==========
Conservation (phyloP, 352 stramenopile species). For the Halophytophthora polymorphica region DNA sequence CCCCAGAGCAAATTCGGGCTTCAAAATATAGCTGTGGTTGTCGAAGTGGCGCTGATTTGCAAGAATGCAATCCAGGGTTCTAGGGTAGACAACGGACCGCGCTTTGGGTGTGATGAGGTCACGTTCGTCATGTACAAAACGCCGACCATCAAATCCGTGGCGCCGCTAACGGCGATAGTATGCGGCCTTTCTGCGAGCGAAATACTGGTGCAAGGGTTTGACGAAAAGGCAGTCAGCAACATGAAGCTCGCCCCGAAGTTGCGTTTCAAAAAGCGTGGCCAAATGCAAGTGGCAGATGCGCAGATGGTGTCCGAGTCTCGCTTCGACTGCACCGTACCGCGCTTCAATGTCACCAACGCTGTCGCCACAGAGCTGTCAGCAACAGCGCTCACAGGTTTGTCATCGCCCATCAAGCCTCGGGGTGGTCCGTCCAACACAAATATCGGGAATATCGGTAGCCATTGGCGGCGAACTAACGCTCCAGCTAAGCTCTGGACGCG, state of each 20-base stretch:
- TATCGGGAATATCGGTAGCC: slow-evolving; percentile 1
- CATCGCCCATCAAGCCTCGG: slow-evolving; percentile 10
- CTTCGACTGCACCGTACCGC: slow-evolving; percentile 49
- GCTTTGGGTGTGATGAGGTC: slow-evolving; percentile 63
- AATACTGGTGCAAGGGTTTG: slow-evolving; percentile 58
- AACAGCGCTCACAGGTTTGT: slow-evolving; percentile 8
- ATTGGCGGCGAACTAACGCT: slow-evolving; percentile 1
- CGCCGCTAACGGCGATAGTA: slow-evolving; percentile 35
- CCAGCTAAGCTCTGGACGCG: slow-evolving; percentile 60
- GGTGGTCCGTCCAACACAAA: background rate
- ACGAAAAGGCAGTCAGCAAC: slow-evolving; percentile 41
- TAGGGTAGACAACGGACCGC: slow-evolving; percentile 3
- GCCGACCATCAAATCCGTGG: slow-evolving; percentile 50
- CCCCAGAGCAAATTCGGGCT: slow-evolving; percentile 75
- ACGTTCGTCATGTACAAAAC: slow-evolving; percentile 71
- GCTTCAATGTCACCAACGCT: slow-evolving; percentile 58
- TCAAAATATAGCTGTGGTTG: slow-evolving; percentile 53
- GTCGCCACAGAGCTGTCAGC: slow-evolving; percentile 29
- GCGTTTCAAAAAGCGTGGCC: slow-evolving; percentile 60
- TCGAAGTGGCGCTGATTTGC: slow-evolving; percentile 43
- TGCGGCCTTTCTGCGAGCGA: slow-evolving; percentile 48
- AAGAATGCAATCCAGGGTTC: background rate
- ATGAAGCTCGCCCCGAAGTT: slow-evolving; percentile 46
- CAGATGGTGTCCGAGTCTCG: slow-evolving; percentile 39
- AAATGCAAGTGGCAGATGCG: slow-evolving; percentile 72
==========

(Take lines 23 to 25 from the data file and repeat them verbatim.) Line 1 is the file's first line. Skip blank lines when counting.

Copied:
- AAGAATGCAATCCAGGGTTC: background rate
- ATGAAGCTCGCCCCGAAGTT: slow-evolving; percentile 46
- CAGATGGTGTCCGAGTCTCG: slow-evolving; percentile 39